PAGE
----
Monarch butterfly (Danaus plexippus) larval performance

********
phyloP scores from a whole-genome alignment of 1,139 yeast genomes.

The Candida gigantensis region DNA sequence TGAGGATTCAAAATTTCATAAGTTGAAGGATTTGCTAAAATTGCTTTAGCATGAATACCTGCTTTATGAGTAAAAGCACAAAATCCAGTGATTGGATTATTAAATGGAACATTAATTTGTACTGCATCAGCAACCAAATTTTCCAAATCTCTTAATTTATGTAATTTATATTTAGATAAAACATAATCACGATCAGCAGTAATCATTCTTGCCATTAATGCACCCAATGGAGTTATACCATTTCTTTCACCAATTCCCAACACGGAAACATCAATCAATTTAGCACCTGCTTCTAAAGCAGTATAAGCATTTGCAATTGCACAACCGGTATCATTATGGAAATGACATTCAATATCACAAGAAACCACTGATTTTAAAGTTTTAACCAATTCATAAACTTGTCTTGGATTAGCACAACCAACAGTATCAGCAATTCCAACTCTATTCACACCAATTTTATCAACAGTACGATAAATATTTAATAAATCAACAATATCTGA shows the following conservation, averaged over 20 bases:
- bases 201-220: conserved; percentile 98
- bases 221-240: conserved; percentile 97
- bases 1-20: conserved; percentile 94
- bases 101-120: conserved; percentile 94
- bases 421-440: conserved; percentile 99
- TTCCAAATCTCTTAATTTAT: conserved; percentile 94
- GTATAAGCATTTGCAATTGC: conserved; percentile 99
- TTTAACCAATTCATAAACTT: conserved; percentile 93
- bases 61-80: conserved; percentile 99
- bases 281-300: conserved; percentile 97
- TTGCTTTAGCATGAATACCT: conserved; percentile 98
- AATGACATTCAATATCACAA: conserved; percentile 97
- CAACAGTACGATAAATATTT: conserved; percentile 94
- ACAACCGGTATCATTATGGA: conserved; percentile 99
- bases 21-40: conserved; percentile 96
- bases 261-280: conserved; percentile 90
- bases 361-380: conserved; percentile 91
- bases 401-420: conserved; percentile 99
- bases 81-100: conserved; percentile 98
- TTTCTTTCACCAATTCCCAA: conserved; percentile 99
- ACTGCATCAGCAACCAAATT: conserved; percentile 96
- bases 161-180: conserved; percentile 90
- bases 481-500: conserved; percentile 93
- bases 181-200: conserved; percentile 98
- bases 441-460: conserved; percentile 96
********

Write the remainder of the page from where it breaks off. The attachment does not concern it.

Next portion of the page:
Host selection among insect specialists has been studied extensively and relies on many physiological and environmental factors. Despite the fact that the monarch butterfly (Danaus plexippus), whose larvae feed almost exclusively on milkweeds in the genus Asclepias, is one of the best-known examples of an insect specialist, many online sources listing monarch host plants contain conflicting entries and lack citations. Additionally, research on oviposition behavior has shown that adult butterflies do not always select host plants that result in the greatest larval fitness. A wide variation in monarch larval performance has been documented on milkweed species commonly considered to be host plants, and limited survival data has been reported on less commonly utilized hosts, but few attempts have been made to explain the differences in larval performance on these plants. We present a comprehensive, evidence-based list of 123 plant species categorized by monarch larval performance, of which 41 were low performance hosts and 31 were high performance hosts. While we identified evidence for the role of higher cardenolide concentrations in the determination of high performance status, we found no evidence for the predictive effects of other cardenolide properties. No-choice feeding experiments using isolated tissue from plant species with varying larval performance found that all hosts exhibit two die-off events of varying magnitude. A die-off shortly after hatching was attributed to lack of stimulants or presence of deterrents (chemical or physical) in addition to toxicity or nutrient deficiency. The second die-off during the fifth instar was most likely due to plant toxicity or nutrient deficiency. We also observed a shorter development time in a high performance host when compared to a low performance plant. These results support monarch conservation efforts and lay the groundwork for further investigation into the basis of host plant palatability.